No-Knead Pizza Dough

No-Knead Pizza DoughSo, I figured it was about time that I just went ahead and gave No-Knead Pizza Dough its own post.  Every time I toss a pizza recipe at you guys, I link up to the recipe that I use for dough as an afterthought.  But after taking down another fabulous pizza last night, and realizing that this crust is really what we are in love with, I thought it only fair to let it shine all by itself.  So while it’s not exciting, it’s one of the recipes I use over and over and over again in my kitchen.

No-Knead Pizza DoughThe reasons that we love this recipe are two-fold.  Not only does this make some of the most delicious pizza crust you’ve ever had, but it’s also so simple and easy to make that even the most novice pizza-maker will get good results.  The recipe is very similar to the one for No-Knead Bread from Jim Leahy, which is another favorite around here.   So the general idea is the same: Mix up some flour, yeast, salt, and water.  Let it sit. Shape it. Cook it.  Eat it.  And then eat a little more.  The flavorful crust itself bakes up perfectly, with crispy brown edges, lots of air bubbles, and a chewy texture that’s just right.  It also has the added benefit of holding up under lots of toppings without getting soggy, which is good if you’re like me and tend to go a little heavy-handed on the cheese.

No-Knead Pizza Dough

This dough also freezes like a dream, and this recipe makes enough for 6 pizzas.  So, here is what you do: make a batch, use one portion for dinner tonight, leave one in the fridge for dinner in a few days, and then put the other portions in the freezer for four (yes 4!) easy dinners down the road.  How much does that rock? I promise you, you won’t regret making such a big batch of dough.  Now get to it.

No-Knead Pizza Dough

No-Knead Pizza Dough

Yield: enough dough for 6 pizzas

  • 7 1/2 cups all-purpose flour (1000 grams)
  • 4 teaspoons fine sea salt
  • 1/2 teaspoon active dry yeast
  • 3 cups water

Whisk flour, salt, and yeast in a medium bowl. While stirring with a wooden spoon, add water; stir until well incorporated. Mix dough gently with your hands to bring it together and form into a rough ball. Cover with plastic wrap and let dough rise at room temperature (about 72°) in a draft-free area until surface is covered with tiny bubbles and dough has more than doubled in size, about 18 hours (time will vary depending on the temperature in the room).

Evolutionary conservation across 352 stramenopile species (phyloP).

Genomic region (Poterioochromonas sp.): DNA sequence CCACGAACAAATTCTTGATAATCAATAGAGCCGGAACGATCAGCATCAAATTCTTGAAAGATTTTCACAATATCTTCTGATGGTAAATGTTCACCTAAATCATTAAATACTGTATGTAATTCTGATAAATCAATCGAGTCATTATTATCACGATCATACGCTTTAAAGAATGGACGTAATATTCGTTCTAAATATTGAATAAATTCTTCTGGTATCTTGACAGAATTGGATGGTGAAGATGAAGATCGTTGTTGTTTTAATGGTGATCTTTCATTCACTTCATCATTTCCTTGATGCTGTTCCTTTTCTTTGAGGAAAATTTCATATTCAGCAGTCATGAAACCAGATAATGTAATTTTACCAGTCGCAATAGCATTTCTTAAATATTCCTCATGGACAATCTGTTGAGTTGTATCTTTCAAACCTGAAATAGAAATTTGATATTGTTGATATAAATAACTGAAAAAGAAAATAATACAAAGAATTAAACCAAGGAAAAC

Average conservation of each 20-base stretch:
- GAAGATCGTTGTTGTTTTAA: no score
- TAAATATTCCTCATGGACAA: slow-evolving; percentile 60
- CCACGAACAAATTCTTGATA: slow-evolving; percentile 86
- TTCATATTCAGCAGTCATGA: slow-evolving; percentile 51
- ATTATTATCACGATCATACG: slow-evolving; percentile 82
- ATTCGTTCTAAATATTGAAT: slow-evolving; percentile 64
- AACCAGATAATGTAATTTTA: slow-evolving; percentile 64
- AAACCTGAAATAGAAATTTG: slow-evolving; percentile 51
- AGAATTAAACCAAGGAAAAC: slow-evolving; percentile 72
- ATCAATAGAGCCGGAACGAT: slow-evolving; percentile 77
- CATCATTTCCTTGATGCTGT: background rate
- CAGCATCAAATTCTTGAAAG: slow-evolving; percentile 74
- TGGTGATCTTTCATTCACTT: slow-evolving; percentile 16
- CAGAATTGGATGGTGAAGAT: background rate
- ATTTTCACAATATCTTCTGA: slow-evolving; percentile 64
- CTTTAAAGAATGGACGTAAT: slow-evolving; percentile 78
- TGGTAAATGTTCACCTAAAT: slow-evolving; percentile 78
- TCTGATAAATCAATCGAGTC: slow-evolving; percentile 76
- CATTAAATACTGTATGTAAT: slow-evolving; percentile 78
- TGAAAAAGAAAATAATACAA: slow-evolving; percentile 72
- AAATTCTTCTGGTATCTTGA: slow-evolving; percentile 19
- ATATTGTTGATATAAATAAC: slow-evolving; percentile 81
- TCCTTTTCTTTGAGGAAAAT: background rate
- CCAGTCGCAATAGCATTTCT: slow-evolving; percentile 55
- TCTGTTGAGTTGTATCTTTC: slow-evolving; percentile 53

Transfer dough to a floured work surface. Gently shape into a rough rectangle. Divide into 6 equal portions. Gently mold each one into a ball. Dust dough with flour; set aside on work surface or a floured baking sheet. Repeat with remaining portions.

Let dough rest, covered with plastic wrap or a damp kitchen towel, until soft and pliable, about 1 hour.

DO AHEAD: Can be made 3 days ahead. Wrap each dough ball separately in plastic wrap and chill. Unwrap and let rest at room temperature on a lightly floured work surface, covered with plastic wrap, for 1–3 hours before shaping.


During the last hour of dough's resting, prepare oven: If using a pizza stone, arrange a rack in upper third of oven and place stone on rack; preheat oven to its hottest setting, 500°–550° with the stone in the oven. If using a baking sheet, arrange a rack in middle of oven and preheat to its hottest setting, 500°–550°. (You do not need to preheat the baking sheet.)

Dust dough generously with flour and place on a floured work surface. Gently roll dough into a 10"–12" disk.

If you're using a pizza stone, sprinkle a pizza peel or rimless (or inverted rimmed) baking sheet lightly with flour. Place dough disk on prepared peel and top with desired toppings.

Using small, quick back-and-forth movements, slide pizza from peel onto hot pizza stone. Bake pizza, rotating halfway, until bottom of crust is crisp and top is blistered, 10-15 minutes, depending on oven temp and toppings.

Using peel, transfer to a work surface to slice. Repeat, allowing pizza stone to reheat under broiler for 5 minutes between pizzas.

If you're using a baking sheet, simply arrange the dough and toppings on the sheet and put the whole shebang in the oven. For this method, I really suggest putting a layer of parchment on the baking sheet before putting the pizza on it.

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  1. Terry says

    Christina – for the first rise….is it really 18 hours?? Never heard of a rise for that long, but then I have never made a batch of dough this large.

    • but i'm hungry says

      Yes, 18 hrs. Letting the dough sit allows the gluten to develop over time, instead of developing by kneading the dough. It gives it great flavor, too!

  2. says

    The dough sounds great BUT – your photograph of the pizza up there is making me hungry. It looks gorgeous, in that special way only perfect pizzas do :)

    • but i'm hungry says

      The pizza is just tomatoes, fresh mozzarella, olive oil, and basil… one of our faves! Can’t go wrong with that!

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